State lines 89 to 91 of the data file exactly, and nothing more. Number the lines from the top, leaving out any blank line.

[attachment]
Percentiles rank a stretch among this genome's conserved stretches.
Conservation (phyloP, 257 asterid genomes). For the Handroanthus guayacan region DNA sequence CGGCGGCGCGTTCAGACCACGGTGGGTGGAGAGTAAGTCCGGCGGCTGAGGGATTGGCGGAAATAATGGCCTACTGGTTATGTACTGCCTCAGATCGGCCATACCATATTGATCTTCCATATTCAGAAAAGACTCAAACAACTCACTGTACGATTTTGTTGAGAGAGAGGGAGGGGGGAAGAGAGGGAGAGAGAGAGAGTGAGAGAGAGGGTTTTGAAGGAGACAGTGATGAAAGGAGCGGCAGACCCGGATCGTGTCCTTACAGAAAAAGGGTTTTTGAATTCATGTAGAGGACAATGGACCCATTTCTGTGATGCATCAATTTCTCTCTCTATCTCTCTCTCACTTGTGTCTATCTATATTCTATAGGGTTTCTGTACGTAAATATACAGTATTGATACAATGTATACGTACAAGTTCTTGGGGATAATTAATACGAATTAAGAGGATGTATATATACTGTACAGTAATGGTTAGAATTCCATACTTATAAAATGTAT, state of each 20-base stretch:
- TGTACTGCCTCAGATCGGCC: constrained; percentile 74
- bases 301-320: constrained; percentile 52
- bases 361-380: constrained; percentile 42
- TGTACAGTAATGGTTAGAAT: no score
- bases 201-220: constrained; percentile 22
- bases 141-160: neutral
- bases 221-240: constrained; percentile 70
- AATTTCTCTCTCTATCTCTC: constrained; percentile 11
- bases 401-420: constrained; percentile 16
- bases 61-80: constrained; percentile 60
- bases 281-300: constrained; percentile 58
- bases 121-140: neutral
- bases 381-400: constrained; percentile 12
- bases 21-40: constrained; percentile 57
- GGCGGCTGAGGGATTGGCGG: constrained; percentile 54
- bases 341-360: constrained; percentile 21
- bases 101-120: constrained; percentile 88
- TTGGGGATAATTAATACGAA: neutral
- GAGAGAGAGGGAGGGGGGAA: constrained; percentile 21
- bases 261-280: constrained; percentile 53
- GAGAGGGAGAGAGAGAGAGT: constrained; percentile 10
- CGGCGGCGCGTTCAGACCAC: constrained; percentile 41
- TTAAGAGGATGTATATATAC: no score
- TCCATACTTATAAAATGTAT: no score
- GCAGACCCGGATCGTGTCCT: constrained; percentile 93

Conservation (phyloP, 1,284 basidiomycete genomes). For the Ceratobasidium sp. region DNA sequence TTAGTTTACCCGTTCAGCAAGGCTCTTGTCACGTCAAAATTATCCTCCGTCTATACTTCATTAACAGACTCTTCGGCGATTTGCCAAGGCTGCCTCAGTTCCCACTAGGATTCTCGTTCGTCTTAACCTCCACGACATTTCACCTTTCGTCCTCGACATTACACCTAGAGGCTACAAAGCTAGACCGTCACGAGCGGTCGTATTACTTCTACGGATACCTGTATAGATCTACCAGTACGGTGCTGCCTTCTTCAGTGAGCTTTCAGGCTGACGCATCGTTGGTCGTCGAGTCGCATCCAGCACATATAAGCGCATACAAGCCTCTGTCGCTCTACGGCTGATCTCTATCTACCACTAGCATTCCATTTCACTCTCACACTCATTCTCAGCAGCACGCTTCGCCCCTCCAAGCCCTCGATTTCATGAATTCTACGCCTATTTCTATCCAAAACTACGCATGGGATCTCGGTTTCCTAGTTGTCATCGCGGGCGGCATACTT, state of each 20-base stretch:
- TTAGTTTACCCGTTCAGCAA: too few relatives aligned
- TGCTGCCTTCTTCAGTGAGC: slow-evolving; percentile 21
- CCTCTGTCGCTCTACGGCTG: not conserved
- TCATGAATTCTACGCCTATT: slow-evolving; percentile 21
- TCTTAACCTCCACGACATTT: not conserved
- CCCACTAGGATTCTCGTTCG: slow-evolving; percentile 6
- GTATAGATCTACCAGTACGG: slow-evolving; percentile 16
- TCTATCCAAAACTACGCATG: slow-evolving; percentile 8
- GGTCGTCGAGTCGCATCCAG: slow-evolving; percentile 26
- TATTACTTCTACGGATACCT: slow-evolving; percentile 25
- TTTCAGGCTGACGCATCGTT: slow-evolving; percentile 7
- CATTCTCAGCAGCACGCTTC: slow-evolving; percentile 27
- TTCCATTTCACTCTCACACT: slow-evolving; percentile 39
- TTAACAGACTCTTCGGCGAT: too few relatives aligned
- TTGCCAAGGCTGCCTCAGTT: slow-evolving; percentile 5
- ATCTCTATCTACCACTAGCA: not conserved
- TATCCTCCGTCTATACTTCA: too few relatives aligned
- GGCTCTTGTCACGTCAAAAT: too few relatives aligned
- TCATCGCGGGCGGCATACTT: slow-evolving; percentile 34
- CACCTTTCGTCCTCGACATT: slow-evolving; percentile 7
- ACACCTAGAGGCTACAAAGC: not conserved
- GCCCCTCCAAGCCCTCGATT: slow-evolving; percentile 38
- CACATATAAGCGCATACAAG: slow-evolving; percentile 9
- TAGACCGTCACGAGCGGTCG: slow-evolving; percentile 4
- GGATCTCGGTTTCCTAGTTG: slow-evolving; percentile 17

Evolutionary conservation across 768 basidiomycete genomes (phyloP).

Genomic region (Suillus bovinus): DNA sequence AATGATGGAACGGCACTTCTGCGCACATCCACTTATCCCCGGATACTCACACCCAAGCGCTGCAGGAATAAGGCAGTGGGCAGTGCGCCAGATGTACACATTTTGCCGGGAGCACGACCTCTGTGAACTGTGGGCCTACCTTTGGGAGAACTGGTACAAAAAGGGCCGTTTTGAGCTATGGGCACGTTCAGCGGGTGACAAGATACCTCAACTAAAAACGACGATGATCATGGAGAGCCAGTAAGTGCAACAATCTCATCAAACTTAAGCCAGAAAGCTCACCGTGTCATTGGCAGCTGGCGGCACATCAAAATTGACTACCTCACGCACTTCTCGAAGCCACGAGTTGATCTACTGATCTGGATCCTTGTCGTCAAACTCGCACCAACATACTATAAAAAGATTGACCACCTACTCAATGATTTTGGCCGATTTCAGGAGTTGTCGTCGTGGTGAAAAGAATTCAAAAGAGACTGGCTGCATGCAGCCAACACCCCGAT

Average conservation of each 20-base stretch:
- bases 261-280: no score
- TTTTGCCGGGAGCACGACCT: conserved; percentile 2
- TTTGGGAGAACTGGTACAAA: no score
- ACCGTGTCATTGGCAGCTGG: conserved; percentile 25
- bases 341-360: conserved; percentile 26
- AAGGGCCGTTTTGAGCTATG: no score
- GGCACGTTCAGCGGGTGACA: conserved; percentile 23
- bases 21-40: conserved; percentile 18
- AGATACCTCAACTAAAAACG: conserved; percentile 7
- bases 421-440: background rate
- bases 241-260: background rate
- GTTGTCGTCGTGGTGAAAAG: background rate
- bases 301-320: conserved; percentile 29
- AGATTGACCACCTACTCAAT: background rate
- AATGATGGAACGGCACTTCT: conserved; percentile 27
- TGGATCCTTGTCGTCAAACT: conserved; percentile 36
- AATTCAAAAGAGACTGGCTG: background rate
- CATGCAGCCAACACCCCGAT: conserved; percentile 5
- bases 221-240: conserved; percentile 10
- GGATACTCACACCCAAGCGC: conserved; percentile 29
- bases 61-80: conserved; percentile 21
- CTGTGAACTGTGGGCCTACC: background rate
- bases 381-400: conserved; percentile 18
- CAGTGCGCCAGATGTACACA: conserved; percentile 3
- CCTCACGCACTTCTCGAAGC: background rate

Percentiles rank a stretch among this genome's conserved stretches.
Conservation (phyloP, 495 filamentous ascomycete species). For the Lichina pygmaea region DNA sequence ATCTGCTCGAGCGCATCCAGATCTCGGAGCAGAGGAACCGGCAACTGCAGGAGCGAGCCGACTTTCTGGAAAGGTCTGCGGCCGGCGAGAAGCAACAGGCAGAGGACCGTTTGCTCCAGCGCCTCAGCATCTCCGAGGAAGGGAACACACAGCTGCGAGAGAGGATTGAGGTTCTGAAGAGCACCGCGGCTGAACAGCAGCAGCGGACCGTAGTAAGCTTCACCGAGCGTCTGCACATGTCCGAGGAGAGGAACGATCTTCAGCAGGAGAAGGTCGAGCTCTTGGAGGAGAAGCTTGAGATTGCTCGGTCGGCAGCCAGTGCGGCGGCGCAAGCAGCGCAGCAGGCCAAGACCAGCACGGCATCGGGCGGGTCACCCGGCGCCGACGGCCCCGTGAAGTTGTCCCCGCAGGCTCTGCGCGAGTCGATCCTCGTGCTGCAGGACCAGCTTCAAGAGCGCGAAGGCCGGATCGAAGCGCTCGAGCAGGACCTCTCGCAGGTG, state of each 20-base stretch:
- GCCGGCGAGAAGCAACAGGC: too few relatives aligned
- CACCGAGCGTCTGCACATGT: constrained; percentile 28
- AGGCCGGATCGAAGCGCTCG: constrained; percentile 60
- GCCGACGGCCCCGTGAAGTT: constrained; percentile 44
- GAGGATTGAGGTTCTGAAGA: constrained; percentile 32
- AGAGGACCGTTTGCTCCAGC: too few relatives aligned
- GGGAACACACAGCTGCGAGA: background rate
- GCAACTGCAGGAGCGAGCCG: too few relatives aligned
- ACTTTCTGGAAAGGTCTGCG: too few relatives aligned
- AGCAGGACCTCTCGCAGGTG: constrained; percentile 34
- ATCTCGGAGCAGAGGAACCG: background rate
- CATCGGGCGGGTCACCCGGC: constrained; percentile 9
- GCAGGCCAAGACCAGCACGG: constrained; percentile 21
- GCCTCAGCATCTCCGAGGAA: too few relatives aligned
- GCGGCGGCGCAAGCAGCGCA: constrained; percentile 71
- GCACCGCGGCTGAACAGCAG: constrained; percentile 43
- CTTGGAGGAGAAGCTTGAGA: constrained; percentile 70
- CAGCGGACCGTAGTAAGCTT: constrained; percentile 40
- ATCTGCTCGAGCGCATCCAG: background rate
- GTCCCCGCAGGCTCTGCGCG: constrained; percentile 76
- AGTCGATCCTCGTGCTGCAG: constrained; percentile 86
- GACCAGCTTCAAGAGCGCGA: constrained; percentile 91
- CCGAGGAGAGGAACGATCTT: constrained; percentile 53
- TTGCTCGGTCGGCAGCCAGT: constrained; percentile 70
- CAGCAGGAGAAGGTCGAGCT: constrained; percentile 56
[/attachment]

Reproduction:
- AGAGGACCGTTTGCTCCAGC: too few relatives aligned
- GGGAACACACAGCTGCGAGA: background rate
- GCAACTGCAGGAGCGAGCCG: too few relatives aligned